RaiPlay Sound, an episode of “#Artlover” dedicated to Michelangelo Pistoletto’s Third Paradise
The multimedia platform on Rai's radio channel featured an episode on the artist's trinamic symbol articulated in a dialogue between journalist Alma Manera and Fernando Miglietta. "With the Third Paradise," said the architect and essayist, "the artist has conceived a collective work that involves children, adults, artists and different ideologies".

“We will recount the work of one of the major representatives of contemporary art, in particular the Arte Povera movement: the Third Paradise, by the great artist Michelangelo Pistoletto. His sign consists in an infinite composed of three circles: the third is the fusion of nature and artifice, the myth of a world that is the child of a new humanity projecting itself into the future”. This is how the radio commentator and singer Alma Maneraintroduced the latest episode of her programme #Artlover¹, broadcast on RaiPlay Sound starting from today; the episode was in fact dedicated to the founder of Cittadellarte, with a focus on his sign-symbol. To articulate the radio narration of the episode – entitled Terzo Paradiso, l’Infinito (Third Paradise, the Infinite) – she availed herself of the contribution of Fernando Miglietta, architect, artist, essayist, critic, art history professor and scientific director of the magazine Abitacolo. Before talking about “the disruptive topicality of the Third Paradise”, the presenter started the dialogue with her guest by questioning him about his past and his relationship with art: “My love for art was born with me. Art, like love, is an enigma. As a child,” Miglietta recalled, “I started favouring forbidden visions: space, the horizon and infinity, which are still extraordinary themes in my creative and theoretical research”.

After an introspective game of mirrors, the journalist closed in on the artist: “Pistoletto is first and foremost a friend, a special travelling companion, as well as a member of Abitacolo’s scientific committee,” the essayist pointed out, “he is one of the artists who have privileged a critical view of reality: his research and his art are in fact a continuous questioning of the genesis of a new society. His Third Paradise and his mirror paintings are, after all, a pedagogical tool and at the same time a grammatical alphabet of the future at the service of a community that he interrogates with his trinamic symbol, on which a new path of democracy and civilisation can be built. This is the ideological and philosophical matrix his art is based on”. The presentation of Pistoletto as an artist was followed by that of his trinamic symbol, which Miglietta described as “a participatory work. This symbol is an expression of relational art, which wants to build community around an idea: it is based on the ritual of sharing and requires interaction and relationship”.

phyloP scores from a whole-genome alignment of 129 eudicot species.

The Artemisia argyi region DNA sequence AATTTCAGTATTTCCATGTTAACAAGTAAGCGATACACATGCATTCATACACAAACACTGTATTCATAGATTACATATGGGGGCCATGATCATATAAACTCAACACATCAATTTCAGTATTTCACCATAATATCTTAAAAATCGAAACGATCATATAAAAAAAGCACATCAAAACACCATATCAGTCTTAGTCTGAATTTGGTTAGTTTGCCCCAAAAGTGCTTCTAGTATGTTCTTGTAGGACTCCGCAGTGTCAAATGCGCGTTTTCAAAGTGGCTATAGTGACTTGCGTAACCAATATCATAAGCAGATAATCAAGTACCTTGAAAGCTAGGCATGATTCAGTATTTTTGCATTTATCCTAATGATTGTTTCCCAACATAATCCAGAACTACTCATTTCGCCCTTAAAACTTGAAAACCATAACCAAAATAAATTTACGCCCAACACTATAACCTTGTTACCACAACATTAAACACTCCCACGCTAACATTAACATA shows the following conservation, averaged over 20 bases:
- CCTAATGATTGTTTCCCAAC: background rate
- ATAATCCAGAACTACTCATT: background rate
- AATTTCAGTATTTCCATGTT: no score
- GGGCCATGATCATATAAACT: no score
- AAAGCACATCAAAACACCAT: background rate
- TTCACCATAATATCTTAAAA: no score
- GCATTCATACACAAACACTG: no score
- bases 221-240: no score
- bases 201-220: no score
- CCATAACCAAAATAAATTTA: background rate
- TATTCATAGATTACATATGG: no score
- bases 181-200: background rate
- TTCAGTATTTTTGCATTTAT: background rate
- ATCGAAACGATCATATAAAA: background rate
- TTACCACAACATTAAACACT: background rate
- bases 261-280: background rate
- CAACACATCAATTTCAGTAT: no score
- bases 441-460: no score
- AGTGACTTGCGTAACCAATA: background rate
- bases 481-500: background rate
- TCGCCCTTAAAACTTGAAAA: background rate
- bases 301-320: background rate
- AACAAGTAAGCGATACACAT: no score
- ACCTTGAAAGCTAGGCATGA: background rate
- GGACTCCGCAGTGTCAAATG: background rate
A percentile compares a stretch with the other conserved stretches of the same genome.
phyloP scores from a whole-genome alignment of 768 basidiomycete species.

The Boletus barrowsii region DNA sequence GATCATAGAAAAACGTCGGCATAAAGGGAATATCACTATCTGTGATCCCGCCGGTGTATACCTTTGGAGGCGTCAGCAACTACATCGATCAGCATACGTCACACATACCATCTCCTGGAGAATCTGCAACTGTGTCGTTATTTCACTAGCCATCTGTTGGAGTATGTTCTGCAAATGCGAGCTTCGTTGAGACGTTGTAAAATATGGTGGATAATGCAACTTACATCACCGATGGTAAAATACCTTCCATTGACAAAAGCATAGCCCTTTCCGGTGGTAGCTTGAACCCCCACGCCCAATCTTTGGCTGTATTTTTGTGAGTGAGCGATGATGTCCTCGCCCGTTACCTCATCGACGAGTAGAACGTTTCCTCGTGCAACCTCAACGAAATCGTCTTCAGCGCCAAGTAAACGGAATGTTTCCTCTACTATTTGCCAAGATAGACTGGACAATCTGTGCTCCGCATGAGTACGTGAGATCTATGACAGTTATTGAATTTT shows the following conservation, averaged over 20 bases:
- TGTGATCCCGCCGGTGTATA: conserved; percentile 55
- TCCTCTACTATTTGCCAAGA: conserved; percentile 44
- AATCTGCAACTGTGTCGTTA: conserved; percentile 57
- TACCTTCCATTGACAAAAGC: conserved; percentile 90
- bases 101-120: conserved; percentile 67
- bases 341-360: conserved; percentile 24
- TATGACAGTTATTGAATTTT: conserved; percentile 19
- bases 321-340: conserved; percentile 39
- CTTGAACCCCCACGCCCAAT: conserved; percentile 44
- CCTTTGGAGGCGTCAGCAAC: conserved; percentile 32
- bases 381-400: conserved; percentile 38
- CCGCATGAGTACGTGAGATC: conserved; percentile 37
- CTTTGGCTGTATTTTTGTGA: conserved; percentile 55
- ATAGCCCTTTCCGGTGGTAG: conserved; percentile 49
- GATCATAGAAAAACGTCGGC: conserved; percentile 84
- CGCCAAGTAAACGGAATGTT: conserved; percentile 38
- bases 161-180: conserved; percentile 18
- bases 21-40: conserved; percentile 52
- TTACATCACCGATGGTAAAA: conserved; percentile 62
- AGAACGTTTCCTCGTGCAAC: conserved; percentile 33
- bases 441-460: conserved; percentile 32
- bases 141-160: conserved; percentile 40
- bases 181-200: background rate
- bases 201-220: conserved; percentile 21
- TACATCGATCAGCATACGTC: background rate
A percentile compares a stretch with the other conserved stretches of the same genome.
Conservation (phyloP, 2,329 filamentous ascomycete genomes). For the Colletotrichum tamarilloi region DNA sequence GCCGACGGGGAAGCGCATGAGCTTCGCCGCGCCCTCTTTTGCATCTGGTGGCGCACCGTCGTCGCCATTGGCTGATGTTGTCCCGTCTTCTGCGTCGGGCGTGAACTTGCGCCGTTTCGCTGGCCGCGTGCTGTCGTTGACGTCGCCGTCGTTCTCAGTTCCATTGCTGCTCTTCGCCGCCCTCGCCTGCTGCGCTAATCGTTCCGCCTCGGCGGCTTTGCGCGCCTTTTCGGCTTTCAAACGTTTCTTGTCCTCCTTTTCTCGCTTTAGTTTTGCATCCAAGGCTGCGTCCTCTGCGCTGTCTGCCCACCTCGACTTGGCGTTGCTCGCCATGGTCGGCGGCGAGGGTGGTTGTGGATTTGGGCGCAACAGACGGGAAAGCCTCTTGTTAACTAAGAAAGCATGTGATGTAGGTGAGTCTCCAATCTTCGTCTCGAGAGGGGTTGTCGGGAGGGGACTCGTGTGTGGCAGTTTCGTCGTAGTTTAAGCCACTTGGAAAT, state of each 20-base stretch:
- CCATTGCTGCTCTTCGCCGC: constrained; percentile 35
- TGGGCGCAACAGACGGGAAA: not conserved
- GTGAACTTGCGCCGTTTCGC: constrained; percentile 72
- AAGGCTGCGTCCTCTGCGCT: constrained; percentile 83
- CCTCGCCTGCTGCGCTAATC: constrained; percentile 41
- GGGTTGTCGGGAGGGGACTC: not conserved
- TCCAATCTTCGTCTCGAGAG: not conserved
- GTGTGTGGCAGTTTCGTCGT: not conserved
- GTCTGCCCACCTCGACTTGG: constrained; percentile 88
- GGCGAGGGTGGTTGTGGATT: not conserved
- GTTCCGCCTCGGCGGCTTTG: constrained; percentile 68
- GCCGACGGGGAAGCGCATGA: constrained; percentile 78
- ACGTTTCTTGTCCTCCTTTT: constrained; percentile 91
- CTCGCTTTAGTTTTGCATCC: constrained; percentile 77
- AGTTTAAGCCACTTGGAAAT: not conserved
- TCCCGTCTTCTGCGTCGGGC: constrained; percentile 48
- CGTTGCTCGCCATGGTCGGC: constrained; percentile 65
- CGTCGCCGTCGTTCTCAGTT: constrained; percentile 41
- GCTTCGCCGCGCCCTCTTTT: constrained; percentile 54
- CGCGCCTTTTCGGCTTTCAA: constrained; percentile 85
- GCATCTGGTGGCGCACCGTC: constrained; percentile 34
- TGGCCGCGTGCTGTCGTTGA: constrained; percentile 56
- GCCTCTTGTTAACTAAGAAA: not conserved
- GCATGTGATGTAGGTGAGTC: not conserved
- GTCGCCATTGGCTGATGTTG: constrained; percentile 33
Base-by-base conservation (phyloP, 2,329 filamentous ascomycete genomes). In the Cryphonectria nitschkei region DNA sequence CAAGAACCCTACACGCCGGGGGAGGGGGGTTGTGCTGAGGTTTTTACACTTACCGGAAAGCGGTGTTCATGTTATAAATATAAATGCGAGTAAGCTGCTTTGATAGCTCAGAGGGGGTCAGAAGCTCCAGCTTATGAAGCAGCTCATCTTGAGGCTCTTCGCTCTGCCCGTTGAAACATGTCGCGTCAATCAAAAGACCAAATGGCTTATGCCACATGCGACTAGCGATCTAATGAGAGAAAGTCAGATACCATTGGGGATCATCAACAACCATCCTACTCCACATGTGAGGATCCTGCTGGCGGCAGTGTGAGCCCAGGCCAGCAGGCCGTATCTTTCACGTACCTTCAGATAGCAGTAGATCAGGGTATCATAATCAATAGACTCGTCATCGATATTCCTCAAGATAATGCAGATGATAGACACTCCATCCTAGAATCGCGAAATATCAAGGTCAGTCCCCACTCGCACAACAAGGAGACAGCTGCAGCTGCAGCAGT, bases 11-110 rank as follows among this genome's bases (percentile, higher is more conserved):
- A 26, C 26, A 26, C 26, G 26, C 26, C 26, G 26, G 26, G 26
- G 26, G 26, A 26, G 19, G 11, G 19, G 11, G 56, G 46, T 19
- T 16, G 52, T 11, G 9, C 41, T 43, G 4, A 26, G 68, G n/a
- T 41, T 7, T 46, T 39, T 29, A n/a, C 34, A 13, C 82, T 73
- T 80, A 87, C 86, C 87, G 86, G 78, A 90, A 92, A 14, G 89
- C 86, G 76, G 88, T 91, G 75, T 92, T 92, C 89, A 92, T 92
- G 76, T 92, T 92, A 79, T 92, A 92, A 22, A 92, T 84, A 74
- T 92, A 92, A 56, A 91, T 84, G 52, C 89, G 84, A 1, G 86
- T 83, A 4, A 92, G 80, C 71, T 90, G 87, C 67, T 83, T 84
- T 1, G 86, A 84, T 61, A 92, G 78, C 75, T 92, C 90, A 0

Manera then dwelt on the concept of identity, asking the professor how it is represented in Pistoletto’s art. “Michelangelo experiments with and achieves,” she asserted, “the total representation of the concept of identity in the mirror paintings and in the Third Paradise, where we find the passage from the ‘I’ to the ‘we’, that is, to a plural and participatory condition. With the trinamic symbol, he has also conceived a collective work that involves children, adults, artists and different ideologies”. An artistic and social process that could be articulated thanks to Cittadellarte. And it is precisely to the institution in Biella that Miglietta dedicated a thought when the presenter invited him to point out two representations of the symbol of the Third Paradise: “At the Pistoletto Foundation there is the permanent home of the Third Paradise. I also want to mention the one in Assisi: I believe that the land art work in Saint Francis Wood,” he concluded, “is a unique, poetic and mystical intervention. It is also a way for Pistoletto to convey a message of environmental protection, inviting us to become custodians of creation, because he wants to generate a new balance through a dialogue between nature and artifice”.

Click here to listen to the episode.

Cover photo: Michelangelo Pistoletto (credits – Pierluigi Di Pietro).
¹ Edited and directed by Natalia Sangiorgi. Sound engineer Sergio Lai.